In her brief appearance in the Epic of Gilgamesh, Siduri, the Babylonian goddess of wine and beer, warns Gilgamesh not to get lost in the singular focus of his quest and to enjoy all the pleasures of this world. One can’t help wondering if she would have included pizza in that list of pleasures had the story taken place 4,000 years later. As more pizzerias embrace the craft brew scene nationwide, how do you stand out from the crowd and become the hero of your own epic pizza story?
U.S. Pizza Team member Dan Uccello, owner of Flo’s Wood Fired Pizzeria in Rockford, Michigan, decided to break the mold in his local market and teamed up with Michigan’s largest winery, St. Julian. Together, Flo’s and St. Julian offer customers in the Grand Rapids area a unique dining experience that Siduri herself surely would have approved. Here, Uccello offers tips about how and why you should incorporate a wine selection into your pizzeria.
Hernandez: Tell us why you decided to partner up with St. Julian for your next location.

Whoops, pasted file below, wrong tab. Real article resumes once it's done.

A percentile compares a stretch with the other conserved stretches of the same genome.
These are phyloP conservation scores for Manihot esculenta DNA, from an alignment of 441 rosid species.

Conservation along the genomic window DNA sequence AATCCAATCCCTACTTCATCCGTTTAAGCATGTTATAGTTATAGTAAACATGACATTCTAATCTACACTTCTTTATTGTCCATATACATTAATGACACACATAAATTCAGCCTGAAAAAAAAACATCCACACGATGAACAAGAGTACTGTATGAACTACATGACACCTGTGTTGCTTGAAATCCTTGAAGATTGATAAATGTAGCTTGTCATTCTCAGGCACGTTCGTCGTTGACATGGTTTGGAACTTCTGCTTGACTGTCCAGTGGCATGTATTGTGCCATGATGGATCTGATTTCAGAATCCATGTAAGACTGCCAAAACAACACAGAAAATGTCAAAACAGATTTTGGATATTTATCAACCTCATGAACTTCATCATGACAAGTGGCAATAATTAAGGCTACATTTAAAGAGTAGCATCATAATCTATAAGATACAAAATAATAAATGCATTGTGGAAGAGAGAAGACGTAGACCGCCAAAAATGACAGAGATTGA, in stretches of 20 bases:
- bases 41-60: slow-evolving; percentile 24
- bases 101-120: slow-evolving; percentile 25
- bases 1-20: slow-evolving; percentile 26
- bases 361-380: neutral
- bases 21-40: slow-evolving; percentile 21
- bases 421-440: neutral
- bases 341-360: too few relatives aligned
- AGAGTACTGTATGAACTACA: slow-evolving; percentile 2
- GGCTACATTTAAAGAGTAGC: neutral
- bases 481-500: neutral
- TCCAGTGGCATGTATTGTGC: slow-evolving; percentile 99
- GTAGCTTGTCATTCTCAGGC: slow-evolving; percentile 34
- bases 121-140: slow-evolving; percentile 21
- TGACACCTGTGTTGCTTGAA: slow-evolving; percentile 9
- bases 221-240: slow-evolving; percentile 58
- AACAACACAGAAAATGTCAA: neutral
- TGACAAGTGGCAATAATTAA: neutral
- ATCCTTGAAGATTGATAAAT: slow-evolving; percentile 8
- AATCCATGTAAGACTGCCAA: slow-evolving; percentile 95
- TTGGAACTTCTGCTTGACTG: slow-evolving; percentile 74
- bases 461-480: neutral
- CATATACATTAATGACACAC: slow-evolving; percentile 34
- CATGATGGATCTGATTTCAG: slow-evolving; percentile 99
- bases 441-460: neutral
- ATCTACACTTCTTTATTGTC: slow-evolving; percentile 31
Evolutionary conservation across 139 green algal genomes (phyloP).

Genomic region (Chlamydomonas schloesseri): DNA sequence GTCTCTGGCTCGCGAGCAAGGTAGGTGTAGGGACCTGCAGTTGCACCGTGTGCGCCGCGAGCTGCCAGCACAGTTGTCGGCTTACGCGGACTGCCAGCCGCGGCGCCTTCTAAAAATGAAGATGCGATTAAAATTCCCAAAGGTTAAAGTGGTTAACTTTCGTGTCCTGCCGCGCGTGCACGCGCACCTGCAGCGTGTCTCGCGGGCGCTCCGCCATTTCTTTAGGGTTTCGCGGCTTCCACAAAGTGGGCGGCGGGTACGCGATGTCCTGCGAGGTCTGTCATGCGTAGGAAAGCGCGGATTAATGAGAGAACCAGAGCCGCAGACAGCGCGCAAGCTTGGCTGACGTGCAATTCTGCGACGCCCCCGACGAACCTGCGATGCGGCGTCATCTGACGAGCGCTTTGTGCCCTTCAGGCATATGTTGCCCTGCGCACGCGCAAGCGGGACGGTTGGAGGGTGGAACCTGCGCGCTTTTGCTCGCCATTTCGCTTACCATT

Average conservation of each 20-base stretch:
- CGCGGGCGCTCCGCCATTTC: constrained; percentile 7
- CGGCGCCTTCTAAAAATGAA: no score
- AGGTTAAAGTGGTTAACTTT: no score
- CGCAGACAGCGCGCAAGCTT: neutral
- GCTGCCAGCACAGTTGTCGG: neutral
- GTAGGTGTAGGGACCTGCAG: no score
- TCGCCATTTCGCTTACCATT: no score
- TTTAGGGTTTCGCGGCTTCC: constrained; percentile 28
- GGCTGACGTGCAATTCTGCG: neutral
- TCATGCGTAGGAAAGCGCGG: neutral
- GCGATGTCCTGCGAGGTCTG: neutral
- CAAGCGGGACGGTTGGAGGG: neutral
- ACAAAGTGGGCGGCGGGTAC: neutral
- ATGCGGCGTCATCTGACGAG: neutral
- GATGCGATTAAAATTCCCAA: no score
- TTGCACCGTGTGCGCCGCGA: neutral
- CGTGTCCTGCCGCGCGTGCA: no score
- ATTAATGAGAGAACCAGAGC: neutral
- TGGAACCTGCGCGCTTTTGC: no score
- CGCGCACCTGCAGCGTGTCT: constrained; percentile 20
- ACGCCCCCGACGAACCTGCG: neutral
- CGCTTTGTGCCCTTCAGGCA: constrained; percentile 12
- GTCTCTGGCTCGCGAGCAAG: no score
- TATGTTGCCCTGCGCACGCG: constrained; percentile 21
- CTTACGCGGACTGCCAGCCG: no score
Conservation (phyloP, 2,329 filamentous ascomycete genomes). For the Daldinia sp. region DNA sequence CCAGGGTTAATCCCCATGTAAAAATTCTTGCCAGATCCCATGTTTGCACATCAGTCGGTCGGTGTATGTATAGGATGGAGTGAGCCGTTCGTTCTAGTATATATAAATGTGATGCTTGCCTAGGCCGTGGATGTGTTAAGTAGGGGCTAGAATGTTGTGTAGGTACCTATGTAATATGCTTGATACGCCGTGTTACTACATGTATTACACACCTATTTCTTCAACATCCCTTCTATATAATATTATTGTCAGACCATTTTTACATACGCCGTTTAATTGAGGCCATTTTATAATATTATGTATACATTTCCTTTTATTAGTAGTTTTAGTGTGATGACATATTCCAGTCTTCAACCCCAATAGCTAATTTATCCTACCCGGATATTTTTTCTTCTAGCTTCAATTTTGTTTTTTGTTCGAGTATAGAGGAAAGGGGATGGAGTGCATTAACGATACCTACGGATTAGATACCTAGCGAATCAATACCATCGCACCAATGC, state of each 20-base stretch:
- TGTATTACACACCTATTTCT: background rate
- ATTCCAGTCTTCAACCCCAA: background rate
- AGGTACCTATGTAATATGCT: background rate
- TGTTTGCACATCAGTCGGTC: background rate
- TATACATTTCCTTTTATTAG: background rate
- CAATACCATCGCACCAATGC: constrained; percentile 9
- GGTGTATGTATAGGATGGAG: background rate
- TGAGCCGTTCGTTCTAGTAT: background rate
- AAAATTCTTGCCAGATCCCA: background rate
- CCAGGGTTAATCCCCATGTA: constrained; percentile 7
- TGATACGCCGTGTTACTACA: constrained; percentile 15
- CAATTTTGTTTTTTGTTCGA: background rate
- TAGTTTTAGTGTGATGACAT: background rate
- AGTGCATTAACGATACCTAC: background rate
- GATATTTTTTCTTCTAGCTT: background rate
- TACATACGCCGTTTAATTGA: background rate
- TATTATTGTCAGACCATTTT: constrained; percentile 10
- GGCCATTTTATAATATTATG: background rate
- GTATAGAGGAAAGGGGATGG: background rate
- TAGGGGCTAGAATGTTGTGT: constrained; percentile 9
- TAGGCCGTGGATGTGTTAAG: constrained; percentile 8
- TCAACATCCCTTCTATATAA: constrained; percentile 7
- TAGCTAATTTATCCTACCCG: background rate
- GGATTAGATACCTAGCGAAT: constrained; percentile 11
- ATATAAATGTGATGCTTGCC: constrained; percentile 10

Uccello: I started to see an overabundance of craft brew places in the area, and St. Julian is, in my opinion, one of the best local wineries in Michigan. They are also the largest. We wanted to do something different here, something that paired well with wood-fired pizza, and a lot of their wines really did that for us. We share an entrance with St. Julian, but we’re still two separate entities, so you can choose to go to the winery and order appetizers delivered from Flo’s, or go to Flo’s and get some of St. Julian’s best wines served to your table.
Hernandez: Is there a profit difference between beer and wine?
Uccello: There is. We run a 22% beer cost and a 27% wine cost. I wouldn’t completely abandon beer. It’s a staple most diners want, but you can focus your energy on promoting, selling and creating a nice environment for wine as well. And, of course, you can get a higher price point on a typical wine pour of 5 ounces than a typical beer of 16 ounces. At the end of the day, wine will send you to the bank with more money if it’s done right. Currently, about 50% of our beverage sales at that location comes from wine. Beer will sell itself. Wine needs a little more effort and knowledge to successfully incorporate into your menu. I encourage you to train your staff on the wines you serve and what they pair with on your menu.